Price Range Estimates: 

  • Air conditioner: $4,000 – $6,000 
  • Air Source Heat Pump: $4,000 – $9,000
  • Geothermal Heat Pump: $20,000 – $50,000

Canada Greener Homes Grant:

The Canadian government is currently promoting the transition of more homes to electric HVAC systems as part of their efforts to combat climate change. In support of this goal, they have introduced the Canada Greener Homes Grant, designed to assist homeowners in financing energy-efficient renovations. By upgrading your air conditioner to a heat pump, you could be eligible for rebates of up to $7,100! You can read more about the program on the Government of Canada website or simply call the Francis Plumbing Heating & Cooling team! Our team members will be able to walk you through the entire process and help you maximize your rebate. 

Operating Costs and Energy Efficiency

Simply put, the more efficient your system is the less energy goes to waste and the lower your monthly bill payments. For cooling systems, such as air conditioners and heat pumps, energy efficiency is measured by the seasonal energy efficiency ratio (SEER) where a higher rating means a more efficient system. You’ll typically see SEER ratings for air conditioners and heat pumps range from 13 to 17 but we recommend going for a system with a SEER 15 or above. Ground source heat pumps are the most efficient systems and not easily compared to the other systems (learn more).

What is SEER 2? 

As of January 1 2023, every new cooling system will receive a SEER2 rating to measure the efficiency of the system. SEER2 is an updated version of SEER that more accurately represents real-world conditions. During this transitionary period you will likely see both systems being used.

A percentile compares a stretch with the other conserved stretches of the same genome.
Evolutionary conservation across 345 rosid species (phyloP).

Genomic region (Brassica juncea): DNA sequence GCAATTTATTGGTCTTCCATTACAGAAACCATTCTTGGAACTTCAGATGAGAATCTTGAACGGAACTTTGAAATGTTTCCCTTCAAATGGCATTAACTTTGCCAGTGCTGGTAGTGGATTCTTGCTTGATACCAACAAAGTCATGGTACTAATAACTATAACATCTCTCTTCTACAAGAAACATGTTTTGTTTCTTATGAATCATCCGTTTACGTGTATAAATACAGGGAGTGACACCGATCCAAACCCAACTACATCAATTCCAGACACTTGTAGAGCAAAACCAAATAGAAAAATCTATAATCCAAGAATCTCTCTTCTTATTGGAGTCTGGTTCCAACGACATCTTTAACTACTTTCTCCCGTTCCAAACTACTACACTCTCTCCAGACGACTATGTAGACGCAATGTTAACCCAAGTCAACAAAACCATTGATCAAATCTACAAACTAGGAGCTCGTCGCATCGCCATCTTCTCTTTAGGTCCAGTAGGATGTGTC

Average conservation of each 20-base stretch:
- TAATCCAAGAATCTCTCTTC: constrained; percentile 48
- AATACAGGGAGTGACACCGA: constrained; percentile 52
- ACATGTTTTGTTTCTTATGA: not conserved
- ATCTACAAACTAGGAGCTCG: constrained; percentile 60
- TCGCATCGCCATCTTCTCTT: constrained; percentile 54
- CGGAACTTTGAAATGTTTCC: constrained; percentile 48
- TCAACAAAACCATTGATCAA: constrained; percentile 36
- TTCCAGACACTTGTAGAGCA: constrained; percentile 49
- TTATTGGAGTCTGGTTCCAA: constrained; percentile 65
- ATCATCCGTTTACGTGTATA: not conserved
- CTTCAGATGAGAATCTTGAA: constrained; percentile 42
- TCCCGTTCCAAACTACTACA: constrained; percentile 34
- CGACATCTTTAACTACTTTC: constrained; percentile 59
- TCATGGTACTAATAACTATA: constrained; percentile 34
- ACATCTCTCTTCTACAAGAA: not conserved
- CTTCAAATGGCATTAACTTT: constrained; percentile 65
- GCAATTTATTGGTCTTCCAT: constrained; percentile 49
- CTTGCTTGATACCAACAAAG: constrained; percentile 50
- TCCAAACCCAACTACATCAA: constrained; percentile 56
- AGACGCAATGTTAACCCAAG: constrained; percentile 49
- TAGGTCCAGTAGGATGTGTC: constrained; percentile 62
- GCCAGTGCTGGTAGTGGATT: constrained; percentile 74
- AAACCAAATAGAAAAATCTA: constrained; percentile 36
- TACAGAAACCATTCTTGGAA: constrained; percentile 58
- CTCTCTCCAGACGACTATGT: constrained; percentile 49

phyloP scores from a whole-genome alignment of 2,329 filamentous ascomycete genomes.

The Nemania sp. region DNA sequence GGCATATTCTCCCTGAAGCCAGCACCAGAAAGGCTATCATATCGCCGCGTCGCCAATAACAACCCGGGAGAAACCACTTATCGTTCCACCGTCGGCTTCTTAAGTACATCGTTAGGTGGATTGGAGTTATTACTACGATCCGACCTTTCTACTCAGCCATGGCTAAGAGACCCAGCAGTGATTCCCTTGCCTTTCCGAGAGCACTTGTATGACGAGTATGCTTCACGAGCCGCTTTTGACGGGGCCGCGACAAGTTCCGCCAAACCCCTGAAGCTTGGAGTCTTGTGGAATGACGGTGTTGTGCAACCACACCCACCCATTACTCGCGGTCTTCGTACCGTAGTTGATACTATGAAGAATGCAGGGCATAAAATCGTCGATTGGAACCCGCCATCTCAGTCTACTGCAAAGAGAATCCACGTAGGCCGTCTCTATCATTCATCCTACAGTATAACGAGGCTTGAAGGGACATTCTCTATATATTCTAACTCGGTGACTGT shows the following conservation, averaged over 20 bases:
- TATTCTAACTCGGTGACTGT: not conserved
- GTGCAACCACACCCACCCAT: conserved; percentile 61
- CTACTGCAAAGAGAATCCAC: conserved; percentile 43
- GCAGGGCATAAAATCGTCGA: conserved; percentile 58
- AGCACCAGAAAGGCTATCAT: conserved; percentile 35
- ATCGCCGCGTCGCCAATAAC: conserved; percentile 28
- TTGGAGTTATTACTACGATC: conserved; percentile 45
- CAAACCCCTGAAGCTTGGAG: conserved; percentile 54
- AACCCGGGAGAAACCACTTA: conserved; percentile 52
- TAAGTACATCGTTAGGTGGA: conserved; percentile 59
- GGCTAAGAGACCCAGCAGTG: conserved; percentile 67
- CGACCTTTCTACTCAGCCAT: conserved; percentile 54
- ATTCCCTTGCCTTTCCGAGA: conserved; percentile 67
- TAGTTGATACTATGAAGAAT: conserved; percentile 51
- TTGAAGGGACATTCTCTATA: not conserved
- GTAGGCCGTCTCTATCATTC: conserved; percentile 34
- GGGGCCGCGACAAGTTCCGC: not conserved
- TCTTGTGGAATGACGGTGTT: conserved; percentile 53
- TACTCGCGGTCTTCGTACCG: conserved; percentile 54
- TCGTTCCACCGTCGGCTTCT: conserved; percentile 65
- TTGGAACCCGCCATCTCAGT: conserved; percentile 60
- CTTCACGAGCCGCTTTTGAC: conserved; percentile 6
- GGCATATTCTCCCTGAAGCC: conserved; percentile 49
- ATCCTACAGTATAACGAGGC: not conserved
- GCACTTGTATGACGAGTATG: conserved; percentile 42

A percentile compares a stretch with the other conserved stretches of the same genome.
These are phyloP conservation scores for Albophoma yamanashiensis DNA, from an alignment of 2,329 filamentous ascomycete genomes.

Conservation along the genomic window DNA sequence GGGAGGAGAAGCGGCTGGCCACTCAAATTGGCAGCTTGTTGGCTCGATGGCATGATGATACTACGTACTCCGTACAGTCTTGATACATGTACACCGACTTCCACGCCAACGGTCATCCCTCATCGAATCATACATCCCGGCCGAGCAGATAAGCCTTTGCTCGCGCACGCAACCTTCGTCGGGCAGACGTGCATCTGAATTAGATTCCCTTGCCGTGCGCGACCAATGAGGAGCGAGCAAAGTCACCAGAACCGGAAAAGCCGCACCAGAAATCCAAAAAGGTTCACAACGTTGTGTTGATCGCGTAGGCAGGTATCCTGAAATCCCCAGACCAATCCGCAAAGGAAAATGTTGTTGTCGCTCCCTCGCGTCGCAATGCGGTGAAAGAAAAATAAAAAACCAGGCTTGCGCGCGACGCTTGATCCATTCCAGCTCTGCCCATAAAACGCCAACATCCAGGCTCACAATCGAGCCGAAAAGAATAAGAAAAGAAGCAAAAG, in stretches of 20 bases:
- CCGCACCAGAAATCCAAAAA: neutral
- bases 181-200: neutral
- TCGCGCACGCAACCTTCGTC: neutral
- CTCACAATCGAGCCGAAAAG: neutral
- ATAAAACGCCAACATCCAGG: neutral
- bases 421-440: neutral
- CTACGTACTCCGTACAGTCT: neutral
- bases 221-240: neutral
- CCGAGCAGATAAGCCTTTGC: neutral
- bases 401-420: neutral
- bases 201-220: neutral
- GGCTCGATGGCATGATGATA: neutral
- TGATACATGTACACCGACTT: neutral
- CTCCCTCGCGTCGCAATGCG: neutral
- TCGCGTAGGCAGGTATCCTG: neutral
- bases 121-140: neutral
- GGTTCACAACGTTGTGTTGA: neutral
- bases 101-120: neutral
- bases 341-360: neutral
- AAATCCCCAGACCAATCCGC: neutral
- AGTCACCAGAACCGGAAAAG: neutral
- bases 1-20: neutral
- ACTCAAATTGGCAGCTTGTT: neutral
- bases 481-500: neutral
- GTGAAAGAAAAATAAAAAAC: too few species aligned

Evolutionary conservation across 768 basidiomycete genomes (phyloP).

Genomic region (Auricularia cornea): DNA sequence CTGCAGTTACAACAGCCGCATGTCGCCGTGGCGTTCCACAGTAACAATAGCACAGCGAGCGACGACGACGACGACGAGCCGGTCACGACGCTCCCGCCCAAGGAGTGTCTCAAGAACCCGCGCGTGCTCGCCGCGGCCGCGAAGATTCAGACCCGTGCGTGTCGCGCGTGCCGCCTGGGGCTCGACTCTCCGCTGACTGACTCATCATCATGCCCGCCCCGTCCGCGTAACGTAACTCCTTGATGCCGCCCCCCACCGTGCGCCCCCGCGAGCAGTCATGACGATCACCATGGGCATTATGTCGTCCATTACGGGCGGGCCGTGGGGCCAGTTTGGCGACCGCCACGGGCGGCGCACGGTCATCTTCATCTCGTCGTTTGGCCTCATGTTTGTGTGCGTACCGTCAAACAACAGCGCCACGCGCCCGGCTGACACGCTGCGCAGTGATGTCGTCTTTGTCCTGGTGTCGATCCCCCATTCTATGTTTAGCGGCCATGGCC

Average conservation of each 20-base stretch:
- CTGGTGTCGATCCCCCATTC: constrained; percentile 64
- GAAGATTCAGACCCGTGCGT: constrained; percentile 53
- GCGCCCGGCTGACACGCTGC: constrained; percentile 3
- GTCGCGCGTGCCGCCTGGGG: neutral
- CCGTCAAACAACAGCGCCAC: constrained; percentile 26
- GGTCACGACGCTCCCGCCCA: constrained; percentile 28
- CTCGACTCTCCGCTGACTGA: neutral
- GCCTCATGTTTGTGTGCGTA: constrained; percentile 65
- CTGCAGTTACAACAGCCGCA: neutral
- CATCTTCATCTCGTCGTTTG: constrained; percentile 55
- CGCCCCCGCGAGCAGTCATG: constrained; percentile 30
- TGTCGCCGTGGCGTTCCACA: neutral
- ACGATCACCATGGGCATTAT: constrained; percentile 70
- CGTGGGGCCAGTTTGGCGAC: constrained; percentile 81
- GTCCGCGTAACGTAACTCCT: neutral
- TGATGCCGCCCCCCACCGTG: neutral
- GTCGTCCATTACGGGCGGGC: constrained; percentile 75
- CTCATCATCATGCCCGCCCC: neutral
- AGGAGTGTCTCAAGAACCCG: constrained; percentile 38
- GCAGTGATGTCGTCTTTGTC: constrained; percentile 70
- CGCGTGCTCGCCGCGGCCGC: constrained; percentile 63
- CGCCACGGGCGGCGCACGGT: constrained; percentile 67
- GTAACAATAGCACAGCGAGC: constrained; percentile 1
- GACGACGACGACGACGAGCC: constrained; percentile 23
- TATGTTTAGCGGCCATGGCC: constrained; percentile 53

What is HSPF?

When heat pumps are in heating mode their efficiency is measured in Heating Seasonal Performance Factor (HSPF), not SEER.  

Air conditioners and heat pumps are comparably efficient depending on the exact equipment selected, however when compared to furnaces heat pumps are more efficient. Come winter, a heat pump can save you monthly on utility bills and save you from having to pay increasing carbon taxes on a gas furnace. – Learn more 

Conclusion

  • Air-source heat pumps and air conditioners have comparable installation and operating costs, however, there are currently government rebates available that make heat pumps significantly more affordable. Additionally, when you take into account the major advantages of heating with a heat pump the choice is clear!

 

  • A ground-source heat pump is a big investment but for rural property owners, it is a great option for significantly reducing monthly utility bills. 

 

  • An HVAC professional will be able to conduct a thorough assessment of your home to determine if a heat pump or an air conditioner will be better suited for your home, what size system you require and if it will be compatible with your current HVAC system.